CHARLTON —  An early holiday gift from the Grand Lodge of Masons has brought the spirit of Christmas to a handicapped 4-year-old who is about to receive a new wheelchair.

Matthew McElroy, a preschooler at Charlton Elementary School, loves Play-Doh, music and stories.

The child, who lights up a room with his good nature and infectious smile, was born with Noonan syndrome, a genetic disorder that inhibits normal physical development; cerebral palsy, a disorder involving brain development; and pulmonary stenosis, a heart birth defect.

Matthew’s days are spent strapped into a wheelchair that he began to outgrow more than a year ago. His parents could not afford the $6,724 cost of a replacement.

Last week, Robert C. Schremser, state senior grand deacon of the Grand Lodge of Masons, presented Matthew with an early Christmas gift in the form of a $4,935 check for a new wheelchair. Lutheran Social Services and Blue Cross Blue Shield are providing the difference.

At the brief ceremony, Matthew’s father, Michael F. McElroy, was moved and elated.

“At least this burden has been lifted off my shoulders. I’ve been trying to hold the chair together with bubble gum and duct tape,” he said.

Mr. McElroy and his wife, Heather, adopted Matthew and his twin brother, Michael, at birth.

“We knew from the get-go they had issues,” Mr. McElroy said, noting Michael shares his brother’s Noonan and pulmonary stenosis afflictions.

As foster parents, the couple received state funding for the twins’ medical expenses. But when the adoption was finalized two years ago, a technicality in the process caused the state to cease all support.

The McElroys are in a legal struggle with the state to reinstate the medical coverage.

“We weren’t expecting to have to deal with all the medical expenses,” Mr. McElroy said, adding, “We can’t cover the cost of a new chair and Mrs. Pacheco offered to make some calls.”

When school Principal Lori Pacheco relayed the family’s situation to Superintendent of Schools Sean M. Gilrein, Mr. Gilrein called his brother, James A. Gilrein of Dennis, to ask if the Masons could help.

James Gilrein, the Masons’ 21st district deputy grand master, said in an interview, “Part of the money came from the Masonic Angel Fund that helps to fill the immediate needs of children by collaborating with social workers, nurses and school staff. We don’t want to see any child live with restrictions.”

A couple of days after receiving his brother’s call, James Gilrein was seated next to then-stranger Mr. Schremser, the state senior grand deacon, at a Masonry conference. The two soon discovered Mr. Schremser’s wife, Mary Ellen, works in Sean Gilrein’s office.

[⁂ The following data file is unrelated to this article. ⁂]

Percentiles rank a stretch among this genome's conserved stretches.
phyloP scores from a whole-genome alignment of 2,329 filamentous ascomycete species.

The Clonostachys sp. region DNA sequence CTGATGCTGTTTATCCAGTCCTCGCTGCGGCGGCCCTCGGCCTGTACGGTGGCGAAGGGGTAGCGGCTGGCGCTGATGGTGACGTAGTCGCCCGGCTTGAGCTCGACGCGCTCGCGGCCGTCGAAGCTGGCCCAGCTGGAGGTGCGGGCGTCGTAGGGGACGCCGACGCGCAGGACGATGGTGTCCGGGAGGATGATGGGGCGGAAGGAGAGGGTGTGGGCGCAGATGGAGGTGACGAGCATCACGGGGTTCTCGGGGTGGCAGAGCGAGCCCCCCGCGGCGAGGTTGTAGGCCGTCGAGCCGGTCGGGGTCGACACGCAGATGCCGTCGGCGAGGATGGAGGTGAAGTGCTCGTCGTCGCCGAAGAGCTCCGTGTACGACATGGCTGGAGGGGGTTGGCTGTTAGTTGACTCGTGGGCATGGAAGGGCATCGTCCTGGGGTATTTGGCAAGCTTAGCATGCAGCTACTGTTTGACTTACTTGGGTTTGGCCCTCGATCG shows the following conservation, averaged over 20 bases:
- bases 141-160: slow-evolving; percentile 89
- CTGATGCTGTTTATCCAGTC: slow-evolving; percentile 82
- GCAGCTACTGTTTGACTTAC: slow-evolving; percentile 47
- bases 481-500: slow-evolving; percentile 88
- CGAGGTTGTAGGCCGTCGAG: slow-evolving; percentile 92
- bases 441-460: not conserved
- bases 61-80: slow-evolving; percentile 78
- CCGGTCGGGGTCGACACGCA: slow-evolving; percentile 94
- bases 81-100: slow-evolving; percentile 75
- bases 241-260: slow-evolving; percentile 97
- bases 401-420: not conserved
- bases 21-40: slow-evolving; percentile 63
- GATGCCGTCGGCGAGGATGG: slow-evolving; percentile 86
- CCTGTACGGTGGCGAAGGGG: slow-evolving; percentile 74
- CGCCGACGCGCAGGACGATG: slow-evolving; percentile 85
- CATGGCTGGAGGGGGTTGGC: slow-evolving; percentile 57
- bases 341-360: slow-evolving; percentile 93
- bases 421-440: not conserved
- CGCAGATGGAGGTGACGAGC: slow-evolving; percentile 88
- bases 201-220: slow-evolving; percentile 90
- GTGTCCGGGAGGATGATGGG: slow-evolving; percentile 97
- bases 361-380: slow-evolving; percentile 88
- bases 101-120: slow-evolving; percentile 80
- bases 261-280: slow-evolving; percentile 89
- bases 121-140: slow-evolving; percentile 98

The connection was made.

Mr. Schremser explained Matthew’s need at his Masonic district meeting and within 10 days the membership raised $4,935.

“We had so many grown men with tears in their eyes happy to contribute,” Mr. Schremser said at the check presentation.

Besides expressing his gratitude for the monetary donations, Mr. McElroy also thanked Dudley-Charlton Regional School District staff for helping his family and enriching Matthew’s life.

“Every day Matt is making leaps and bounds cognitively and physically here. It’s a very loving and supportive environment,” he said.

Last year, Matthew was sent to a special needs program in East Brookfield. Then, the school district’s recent work to provide more special education programs locally made it possible for Matthew to attend preschool at Charlton Elementary, which Michael also attends.

Matthew’s teacher, Tara Trufan, and his special education teacher, Johnna Kelly, know firsthand the challenges of maintaining the outgrown wheelchair.

“It’s been broken several times and has been adjusted to the point where it cannot be adjusted any more,” Ms. Trufan said.

“He is the sweetest boy, always has a smile on his face and he’s excited about school,” Ms. Kelly said. “He’ll be much more comfortable at home and at school with the new chair.”

Matthew’s new wheelchair is being produced by Hudson Home Health Care in Chicopee, and is expected to be complete in about 30 days.

“This generous donation from the Masons truly exemplifies the spirit of giving we share during the holidays. Their willingness to answer a child’s needs warms our hearts,” Sean Gilrein said following the check presentation.

Freemasonry is a fraternal organization for adult men who believe in a Supreme Being and it began in early 18th-century England. Today, Mr. Schremser said, Masons in North America donate more than $3 million per day to national and local charitable causes.

There are about 30,000 Masons in Massachusetts among 250 lodges in 31 districts. Mr. Schremser’s home district, the 24th, is comprised of lodges in Charlton, Auburn, Oxford, Webster, Millbury, Uxbridge, Douglas and Southbridge.